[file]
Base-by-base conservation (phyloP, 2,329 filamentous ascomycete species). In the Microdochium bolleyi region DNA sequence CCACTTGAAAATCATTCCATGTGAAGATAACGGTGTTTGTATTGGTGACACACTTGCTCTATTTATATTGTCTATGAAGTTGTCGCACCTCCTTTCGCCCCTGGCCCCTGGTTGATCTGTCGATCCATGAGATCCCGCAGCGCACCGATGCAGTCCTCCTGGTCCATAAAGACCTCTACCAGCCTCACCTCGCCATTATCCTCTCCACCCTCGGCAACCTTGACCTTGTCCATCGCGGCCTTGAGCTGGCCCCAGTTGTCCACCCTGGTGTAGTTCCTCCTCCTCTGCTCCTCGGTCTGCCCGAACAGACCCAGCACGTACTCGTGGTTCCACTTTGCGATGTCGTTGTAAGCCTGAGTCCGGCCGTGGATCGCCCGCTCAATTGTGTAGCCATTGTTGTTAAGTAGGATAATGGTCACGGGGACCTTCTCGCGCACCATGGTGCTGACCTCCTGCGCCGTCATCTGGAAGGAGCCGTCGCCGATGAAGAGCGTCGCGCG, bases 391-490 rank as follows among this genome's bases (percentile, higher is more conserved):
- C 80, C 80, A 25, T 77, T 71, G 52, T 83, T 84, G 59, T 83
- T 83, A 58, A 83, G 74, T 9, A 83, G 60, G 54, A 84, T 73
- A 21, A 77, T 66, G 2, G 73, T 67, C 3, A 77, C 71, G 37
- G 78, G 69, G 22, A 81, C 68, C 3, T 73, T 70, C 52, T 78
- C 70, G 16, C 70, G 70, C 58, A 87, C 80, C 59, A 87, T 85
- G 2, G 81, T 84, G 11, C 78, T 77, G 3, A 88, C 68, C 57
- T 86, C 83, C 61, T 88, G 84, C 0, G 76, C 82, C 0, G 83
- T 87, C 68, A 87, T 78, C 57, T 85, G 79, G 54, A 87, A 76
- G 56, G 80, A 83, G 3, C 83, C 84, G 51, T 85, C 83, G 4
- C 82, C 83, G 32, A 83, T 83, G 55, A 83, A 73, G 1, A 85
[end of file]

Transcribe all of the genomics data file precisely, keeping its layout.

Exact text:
Base-by-base conservation (phyloP, 2,329 filamentous ascomycete species). In the Microdochium bolleyi region DNA sequence CCACTTGAAAATCATTCCATGTGAAGATAACGGTGTTTGTATTGGTGACACACTTGCTCTATTTATATTGTCTATGAAGTTGTCGCACCTCCTTTCGCCCCTGGCCCCTGGTTGATCTGTCGATCCATGAGATCCCGCAGCGCACCGATGCAGTCCTCCTGGTCCATAAAGACCTCTACCAGCCTCACCTCGCCATTATCCTCTCCACCCTCGGCAACCTTGACCTTGTCCATCGCGGCCTTGAGCTGGCCCCAGTTGTCCACCCTGGTGTAGTTCCTCCTCCTCTGCTCCTCGGTCTGCCCGAACAGACCCAGCACGTACTCGTGGTTCCACTTTGCGATGTCGTTGTAAGCCTGAGTCCGGCCGTGGATCGCCCGCTCAATTGTGTAGCCATTGTTGTTAAGTAGGATAATGGTCACGGGGACCTTCTCGCGCACCATGGTGCTGACCTCCTGCGCCGTCATCTGGAAGGAGCCGTCGCCGATGAAGAGCGTCGCGCG, bases 391-490 rank as follows among this genome's bases (percentile, higher is more conserved):
- C 80, C 80, A 25, T 77, T 71, G 52, T 83, T 84, G 59, T 83
- T 83, A 58, A 83, G 74, T 9, A 83, G 60, G 54, A 84, T 73
- A 21, A 77, T 66, G 2, G 73, T 67, C 3, A 77, C 71, G 37
- G 78, G 69, G 22, A 81, C 68, C 3, T 73, T 70, C 52, T 78
- C 70, G 16, C 70, G 70, C 58, A 87, C 80, C 59, A 87, T 85
- G 2, G 81, T 84, G 11, C 78, T 77, G 3, A 88, C 68, C 57
- T 86, C 83, C 61, T 88, G 84, C 0, G 76, C 82, C 0, G 83
- T 87, C 68, A 87, T 78, C 57, T 85, G 79, G 54, A 87, A 76
- G 56, G 80, A 83, G 3, C 83, C 84, G 51, T 85, C 83, G 4
- C 82, C 83, G 32, A 83, T 83, G 55, A 83, A 73, G 1, A 85